Midnight hiking

When I was a wee-babe of 11 my fifth grade class went on a weeklong field trip to Camp Hi Hill in the Angeles National Forest; cabins, bunk beds, KP duty, it was everything you saw in Parent Trap minus the twin sister. My city school district owned a camp and every year would ship city kids off to have a little slice of nature. Among the many, many, memories I still carry with me, like my crusty beech counselor and her obsession with shaving her legs, was the most exhilarating yet totally inappropriate activity for children: the night walk.

Picture this: the mountains of Los Angeles, at night, in the dark. Our counselors take us to a trail and we are instructed to turn off our flash lights and walk a half mile of the trail, alone, to a counselor at the other end.

In the dark.

It was both terrifying and exciting, and I had ZERO hesitations despite the obvious fact that serial killers live and thrive in all dark places.

Mom, I survived. Calm down.

But this little adventure now lives in my brain and lingers in that area that pushes me to say ”YES!” to terrifying, exciting, and dumb ideas. Like running a marathon after just running a marathon, or baking Mario and Sonic cakes for my nephews’ birthdays.

Kids are serious about their cakes.

So last week when Mark said ”let’s do a sunrise hike!” I did not even have to agree. It is an unspoken rule that I am ON BOARD for a challenge. Then he said ”let’s hike Wright Mountain!” and I just kept packing my damn bag.

For context:

Sunrise hike: what to expect

Option 1: pack a sleeping bag, drive to the trail the night before and nap in your car. Wake up with enough time to strap on your shoes and your pack before hitting the trail.

Option 2: book a bunk at a local hostel, sleep commune style with strangers, hope for the best. Wake up with enough time to drive the short distance to your trail.

Option 3: sleep in your comfortable bed. Wake up and drive for hours in the middle of the night to the trail. Pass the cool kids who are heading home from a night on the town.

Headlamps. You’ll need headlamps. And Mark asked that I instruct you to make sure you pack extra batteries because hypothetically speaking if your headlamp did not function properly that would be bad.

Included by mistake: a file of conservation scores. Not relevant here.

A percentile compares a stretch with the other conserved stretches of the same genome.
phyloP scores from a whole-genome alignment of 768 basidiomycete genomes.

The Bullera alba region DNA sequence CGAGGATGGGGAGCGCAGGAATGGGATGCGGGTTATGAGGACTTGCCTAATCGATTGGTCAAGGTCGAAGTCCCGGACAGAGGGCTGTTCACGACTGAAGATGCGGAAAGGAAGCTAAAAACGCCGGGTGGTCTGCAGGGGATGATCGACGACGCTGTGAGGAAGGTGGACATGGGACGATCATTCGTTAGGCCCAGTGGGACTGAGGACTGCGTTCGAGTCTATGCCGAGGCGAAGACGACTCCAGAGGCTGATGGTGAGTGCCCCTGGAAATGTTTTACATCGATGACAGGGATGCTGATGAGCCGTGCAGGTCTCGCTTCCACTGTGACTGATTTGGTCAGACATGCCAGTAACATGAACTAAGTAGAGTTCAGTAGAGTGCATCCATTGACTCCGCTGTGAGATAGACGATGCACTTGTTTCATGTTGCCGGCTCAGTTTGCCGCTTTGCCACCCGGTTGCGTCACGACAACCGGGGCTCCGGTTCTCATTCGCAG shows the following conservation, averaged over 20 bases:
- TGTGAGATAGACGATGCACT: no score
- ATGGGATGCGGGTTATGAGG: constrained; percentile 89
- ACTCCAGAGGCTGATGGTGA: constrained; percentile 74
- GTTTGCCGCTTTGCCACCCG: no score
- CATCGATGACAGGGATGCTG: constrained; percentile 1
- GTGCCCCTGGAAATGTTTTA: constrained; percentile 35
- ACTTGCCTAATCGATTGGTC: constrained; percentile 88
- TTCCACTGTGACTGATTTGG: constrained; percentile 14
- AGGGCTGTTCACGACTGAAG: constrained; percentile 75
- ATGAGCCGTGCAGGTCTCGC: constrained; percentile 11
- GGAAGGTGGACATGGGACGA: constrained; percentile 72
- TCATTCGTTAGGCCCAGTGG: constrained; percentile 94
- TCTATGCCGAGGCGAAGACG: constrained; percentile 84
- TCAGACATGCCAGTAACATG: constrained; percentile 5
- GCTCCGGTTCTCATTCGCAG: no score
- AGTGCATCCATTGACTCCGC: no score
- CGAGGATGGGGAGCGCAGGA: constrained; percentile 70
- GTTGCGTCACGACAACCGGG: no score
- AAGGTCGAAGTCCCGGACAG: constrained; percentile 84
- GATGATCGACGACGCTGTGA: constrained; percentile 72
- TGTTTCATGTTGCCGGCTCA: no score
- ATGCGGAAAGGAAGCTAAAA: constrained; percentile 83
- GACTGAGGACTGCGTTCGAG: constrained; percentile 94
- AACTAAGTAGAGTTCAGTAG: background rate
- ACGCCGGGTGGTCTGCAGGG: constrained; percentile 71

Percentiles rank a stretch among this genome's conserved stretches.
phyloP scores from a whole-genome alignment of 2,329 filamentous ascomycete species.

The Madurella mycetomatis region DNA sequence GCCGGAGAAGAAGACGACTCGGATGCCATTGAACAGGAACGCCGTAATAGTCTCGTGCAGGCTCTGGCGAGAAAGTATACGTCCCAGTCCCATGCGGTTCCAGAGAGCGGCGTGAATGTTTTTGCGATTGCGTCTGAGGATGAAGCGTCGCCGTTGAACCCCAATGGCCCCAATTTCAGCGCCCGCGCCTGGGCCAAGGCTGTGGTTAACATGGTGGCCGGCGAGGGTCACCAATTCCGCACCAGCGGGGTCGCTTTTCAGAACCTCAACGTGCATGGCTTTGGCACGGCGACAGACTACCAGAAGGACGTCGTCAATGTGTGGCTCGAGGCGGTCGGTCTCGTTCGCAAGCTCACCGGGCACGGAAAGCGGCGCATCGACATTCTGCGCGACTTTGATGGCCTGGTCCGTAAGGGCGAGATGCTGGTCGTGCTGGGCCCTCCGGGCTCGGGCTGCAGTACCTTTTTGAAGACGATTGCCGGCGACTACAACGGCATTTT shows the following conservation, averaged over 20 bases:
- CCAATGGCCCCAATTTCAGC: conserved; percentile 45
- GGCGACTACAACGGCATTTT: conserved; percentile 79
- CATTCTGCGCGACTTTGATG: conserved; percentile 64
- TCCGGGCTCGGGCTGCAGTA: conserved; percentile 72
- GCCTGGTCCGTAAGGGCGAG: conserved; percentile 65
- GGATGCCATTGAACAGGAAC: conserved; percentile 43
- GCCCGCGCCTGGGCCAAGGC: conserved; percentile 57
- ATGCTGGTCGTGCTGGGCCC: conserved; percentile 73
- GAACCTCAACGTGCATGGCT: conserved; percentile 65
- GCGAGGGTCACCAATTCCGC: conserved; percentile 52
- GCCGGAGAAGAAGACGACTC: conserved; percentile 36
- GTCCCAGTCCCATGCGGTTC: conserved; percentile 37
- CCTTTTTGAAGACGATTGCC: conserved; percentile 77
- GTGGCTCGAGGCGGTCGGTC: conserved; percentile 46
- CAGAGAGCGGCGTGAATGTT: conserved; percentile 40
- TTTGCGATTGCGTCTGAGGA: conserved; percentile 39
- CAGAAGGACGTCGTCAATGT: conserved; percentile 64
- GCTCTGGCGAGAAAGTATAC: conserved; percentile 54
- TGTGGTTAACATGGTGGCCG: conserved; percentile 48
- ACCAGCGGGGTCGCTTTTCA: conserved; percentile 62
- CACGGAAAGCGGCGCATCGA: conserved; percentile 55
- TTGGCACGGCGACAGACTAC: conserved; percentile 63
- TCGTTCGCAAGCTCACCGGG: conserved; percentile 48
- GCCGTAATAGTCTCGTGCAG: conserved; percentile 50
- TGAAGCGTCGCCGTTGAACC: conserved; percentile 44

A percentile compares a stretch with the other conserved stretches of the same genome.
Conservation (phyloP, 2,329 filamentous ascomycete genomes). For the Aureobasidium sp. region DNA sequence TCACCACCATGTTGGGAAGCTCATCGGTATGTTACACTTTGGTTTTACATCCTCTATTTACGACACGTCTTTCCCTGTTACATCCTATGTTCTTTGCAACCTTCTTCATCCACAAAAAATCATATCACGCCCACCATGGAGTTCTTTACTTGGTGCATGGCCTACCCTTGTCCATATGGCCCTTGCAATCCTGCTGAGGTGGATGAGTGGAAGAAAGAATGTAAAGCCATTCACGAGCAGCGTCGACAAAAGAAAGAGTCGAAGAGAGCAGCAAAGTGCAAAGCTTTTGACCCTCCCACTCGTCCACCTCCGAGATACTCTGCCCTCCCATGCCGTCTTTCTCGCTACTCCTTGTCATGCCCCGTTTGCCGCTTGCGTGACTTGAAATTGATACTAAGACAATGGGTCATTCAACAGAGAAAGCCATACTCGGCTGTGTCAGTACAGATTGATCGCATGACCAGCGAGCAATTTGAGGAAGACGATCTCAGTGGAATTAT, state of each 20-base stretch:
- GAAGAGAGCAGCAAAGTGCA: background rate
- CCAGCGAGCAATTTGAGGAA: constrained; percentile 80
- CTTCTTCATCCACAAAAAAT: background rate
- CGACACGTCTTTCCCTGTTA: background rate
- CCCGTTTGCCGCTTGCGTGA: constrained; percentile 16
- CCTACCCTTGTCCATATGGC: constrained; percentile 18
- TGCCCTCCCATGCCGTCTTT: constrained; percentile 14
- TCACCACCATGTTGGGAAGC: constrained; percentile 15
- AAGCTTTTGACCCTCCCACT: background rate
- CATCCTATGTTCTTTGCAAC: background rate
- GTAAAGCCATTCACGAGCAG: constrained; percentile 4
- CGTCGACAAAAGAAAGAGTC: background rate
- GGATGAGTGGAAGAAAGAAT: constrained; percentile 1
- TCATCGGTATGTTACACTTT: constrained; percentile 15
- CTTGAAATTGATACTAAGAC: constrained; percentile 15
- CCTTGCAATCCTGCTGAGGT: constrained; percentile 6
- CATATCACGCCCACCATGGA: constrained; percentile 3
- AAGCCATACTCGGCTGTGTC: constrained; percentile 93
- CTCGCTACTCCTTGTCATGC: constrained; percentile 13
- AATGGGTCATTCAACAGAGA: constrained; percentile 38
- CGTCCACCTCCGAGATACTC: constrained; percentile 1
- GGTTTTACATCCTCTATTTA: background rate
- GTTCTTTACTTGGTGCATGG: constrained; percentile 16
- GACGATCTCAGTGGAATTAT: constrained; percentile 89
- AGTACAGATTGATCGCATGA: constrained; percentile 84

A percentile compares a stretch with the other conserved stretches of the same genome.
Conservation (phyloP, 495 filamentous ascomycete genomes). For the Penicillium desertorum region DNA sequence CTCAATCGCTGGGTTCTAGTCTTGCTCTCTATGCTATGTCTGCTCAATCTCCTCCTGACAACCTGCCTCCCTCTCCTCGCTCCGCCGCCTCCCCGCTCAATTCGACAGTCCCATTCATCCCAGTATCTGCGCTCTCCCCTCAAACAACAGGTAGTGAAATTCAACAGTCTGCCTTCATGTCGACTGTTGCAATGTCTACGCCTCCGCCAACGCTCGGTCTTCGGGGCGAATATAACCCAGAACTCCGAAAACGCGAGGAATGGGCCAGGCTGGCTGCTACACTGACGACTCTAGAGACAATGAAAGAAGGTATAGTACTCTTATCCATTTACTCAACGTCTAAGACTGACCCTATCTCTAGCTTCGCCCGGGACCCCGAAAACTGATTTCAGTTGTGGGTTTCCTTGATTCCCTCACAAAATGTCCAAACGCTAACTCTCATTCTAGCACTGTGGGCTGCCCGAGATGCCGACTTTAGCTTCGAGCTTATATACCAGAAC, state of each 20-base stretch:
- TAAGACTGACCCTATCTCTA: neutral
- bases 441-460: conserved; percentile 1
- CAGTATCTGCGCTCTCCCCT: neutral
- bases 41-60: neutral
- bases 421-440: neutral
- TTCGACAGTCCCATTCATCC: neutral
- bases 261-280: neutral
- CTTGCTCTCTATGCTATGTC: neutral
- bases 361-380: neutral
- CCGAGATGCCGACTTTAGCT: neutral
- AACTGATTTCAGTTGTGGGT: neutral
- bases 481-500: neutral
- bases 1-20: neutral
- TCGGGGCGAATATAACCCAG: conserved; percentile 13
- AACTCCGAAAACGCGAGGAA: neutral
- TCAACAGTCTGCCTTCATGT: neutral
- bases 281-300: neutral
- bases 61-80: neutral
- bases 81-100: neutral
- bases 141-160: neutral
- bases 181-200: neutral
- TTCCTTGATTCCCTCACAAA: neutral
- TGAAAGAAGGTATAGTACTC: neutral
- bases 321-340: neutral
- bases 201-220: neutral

Wright Mountain: what to expect

An Adirondack High Peak; over 4,000 feet, with 2,800+ elevation gain.

Windy. So windy. Nearly blew me off the peak the last time we hiked.

Not sure why anyone would choose to go here.

Cool plane crash just off the summit.

Beautiful summit, tho!

And so, after running 6 miles Saturday morning and doing chores all day, we decided on option 3 and settled into a nice comfortable bed for a hot second before waking up and rushing out the door with gear and snacks at midnight.

Oh but it wouldn’t be a true Agostino adventure without a touch of mayhem.

Picture this: the last potty break for our dogs just before we left. Also the last potty break for, Lucy, a neighbor dog. Mid-pee, my two realized they were not alone, and so they darted across the road, dragging me in my sandals, then after I fell, dragging my full body across their lawn. Dog fight ensued. At midnight. With me still attached to the end of the leashes.

Everyone was fine.

Annoyed. Furious. But fine.

And then it was off we go!

Fortunately, no more hiccups. Just driving and chatting, and dancing to House of Pain. After that, hiking and cursing and completely missing the sunrise.

Our legs were tired. Our entire bodies were tired. The climb took so much more out of us than we expected and we made it to the mountain in the full light of day.

Did I mention it was cold?! Like, 13 degree wind chill, cold??

(We wouldn’t have seen much anyway; a cloud came and enveloped the whole mountain range until we were well into our descent.)

Happiness.

Leading up to the peak, though, in the darkness, it was cool, quiet, and serene. The forest critters were all still nestled in their beds.

Every now and then I’d remember that behind me (I was following Mark) was absolute darkness, and then I’d remember that serial killers lived and thrived in absolute darkness; filling me with terror and dread for just a quick second.

A sunrise hike that starts in the darkest part of the night is the adult version of my childhood night walk at camp. Maybe that experience is what nurtured an adventure streak in me. Regardless, walking in the dark, not knowing what’s out there, is just so creepy cool.

As long as you stay clear of the serial killers.

The April Fool is me

This is an embarrassing moment for me.

I’m going to be open and exposed.

Raw and SEEN.

This is a story I can tell now that there are at least a dozen years behind me and a most unfortunate situation. But it still makes me cringe a thousand cringes. And ask myself, ”Stace, did you really??”

”I mean, REALLY??”

Long ago and far away in 2006, little baby Stacie was in a vulnerable place.

New job, new town, new STATE. I had moved to New York at the end of 2004 after graduating from college in Indiana and was completely unfamiliar with my surroundings. My first year and half involved bouncing from job to job to find the one.

In February of ’06 I found a job, I didn’t know yet that it was the one, and set to work (no pun intended) getting to know my role and my coworkers. It was my first foray in politics; I worked for a New York State Senator who would grow to prominence in our corner of the state.